Without a shadow of a doubt, Jurassic World was probably one of the highly anticipated films of the year (After Star Wars of course) and of course, for people it’s a nostalgia trip back to Isla Nublar.
In any case, if you’ve been living under a rock for the past six months, Jurassic World makes the journey back to Isla Nublar after 22 years, but this time with the island becoming the fully operational park that John Hammond once dreamt. His dream now passed down to Simon Masrani (Irrfan Khan) who seems to care more about the animals and guests happiness, rather than the money that it’ll cost him.
Zach and Gray (Nick Robinson and Ty Simpkins, respectively) are the vessels that transport us to the theme park Jurassic World to meet their aunt, Claire (Bryce Dallas Howard) the chief operator of the theme park. Shortly after, Claire mentions a demand for new attractions, involving more teeth. This leads to the gene splicing and creation of a new dinosaur, the formidable Indominus Rex involving the base DNA of a Tyrannosaurus Rex. All thanks Dr. Henry Wu (B. D. Wong), who is reprising his role from Jurassic Park. The slow build up to the unveiling of this new rex is tense and quite intoxicating as we learn more about the dinosaur and how intelligent the creature actually is.
Generally speaking, I’m sure you can guess what happens. (One, what happens in all Jurassic Park films and two, the trailers pretty much ruined the destruction the dinosaur left in it’s wake). However to keep the already dried out story, for the fourth time, fresh, Colin Trevorrow introduced trained raptors by their alpha Owen (Chris Pratt). These scenes were particularly interesting after the subtle reference to raptors being domesticated in Jurassic Park.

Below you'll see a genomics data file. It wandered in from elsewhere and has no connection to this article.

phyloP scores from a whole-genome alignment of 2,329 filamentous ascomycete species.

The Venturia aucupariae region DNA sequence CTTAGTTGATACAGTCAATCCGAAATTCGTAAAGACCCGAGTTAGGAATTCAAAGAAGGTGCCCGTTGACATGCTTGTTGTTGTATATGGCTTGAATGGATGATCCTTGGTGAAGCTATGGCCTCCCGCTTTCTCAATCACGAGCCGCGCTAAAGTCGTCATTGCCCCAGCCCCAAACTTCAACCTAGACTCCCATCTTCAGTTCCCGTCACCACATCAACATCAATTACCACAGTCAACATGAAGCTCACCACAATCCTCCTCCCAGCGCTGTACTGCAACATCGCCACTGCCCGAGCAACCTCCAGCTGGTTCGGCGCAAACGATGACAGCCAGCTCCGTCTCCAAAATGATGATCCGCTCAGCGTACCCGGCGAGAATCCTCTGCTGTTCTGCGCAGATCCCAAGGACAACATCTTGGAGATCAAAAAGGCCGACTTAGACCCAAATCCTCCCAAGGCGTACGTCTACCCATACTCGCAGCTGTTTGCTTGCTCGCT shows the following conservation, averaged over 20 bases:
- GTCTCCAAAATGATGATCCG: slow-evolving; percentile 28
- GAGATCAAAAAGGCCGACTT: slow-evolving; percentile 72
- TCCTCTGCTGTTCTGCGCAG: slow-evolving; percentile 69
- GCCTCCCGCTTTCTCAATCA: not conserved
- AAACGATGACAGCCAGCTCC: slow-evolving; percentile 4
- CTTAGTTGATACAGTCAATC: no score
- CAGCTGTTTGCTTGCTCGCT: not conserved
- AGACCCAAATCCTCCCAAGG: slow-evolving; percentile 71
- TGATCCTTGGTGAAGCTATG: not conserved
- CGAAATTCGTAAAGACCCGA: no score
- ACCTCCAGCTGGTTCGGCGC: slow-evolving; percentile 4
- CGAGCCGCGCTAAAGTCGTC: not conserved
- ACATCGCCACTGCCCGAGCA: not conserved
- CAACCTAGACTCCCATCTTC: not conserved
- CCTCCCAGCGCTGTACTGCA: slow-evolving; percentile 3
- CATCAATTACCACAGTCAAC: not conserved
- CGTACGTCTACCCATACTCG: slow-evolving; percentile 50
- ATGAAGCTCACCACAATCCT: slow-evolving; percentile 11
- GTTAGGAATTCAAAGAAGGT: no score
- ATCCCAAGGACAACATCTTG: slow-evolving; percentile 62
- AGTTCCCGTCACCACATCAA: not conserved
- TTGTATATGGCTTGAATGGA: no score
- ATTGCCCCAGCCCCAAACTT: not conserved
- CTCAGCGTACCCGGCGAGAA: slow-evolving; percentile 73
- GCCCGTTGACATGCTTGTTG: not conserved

The casting was good in my opinion, however, there were many tidbits involved in the story, that I simply did not care for. Personally I couldn’t care much for the characters, I did not feel much of a connection with the bratty coming-of-age adolescent character or the on-off-on-off relationship between Owen and Claire, which became pretty obvious where they would end up. However, the most intriguing character was Hoskins (Vincent D’Onofrio), a man determined to make a pretty penny off the trained raptors. But his intentions, although never backed up until later on in the movie.
Standing at just a touch over 2 hours, it’s roughly the same length as the first two Jurassic Park films. Generally speaking the film was paced well, with the discovering of the Indominus Rex and it’s intelligence and new things about the dinosaur they’re chasing. However, the pacing picks up significantly when the raptors are being involved in the hunt. It makes for some absolutely fantastic scenes, but alas I may be slightly bias, as my favourite dinosaur is the Raptor.
Truthfully, I did enjoy the film, but it was slightly marred by the lack of the characters and the uninteresting love story. My fascination with the Indominus Rex and the quick-paced battles with the Rex was thrilling to watch unfold on the screen. My delight during all the homages to the first Jurassic Park upped the viewing pleasure. Of course, not forgetting the homage to John Williams, reimagined by Michael Giacchino. I couldn’t help but break into a smile hearing the ever-familiar song.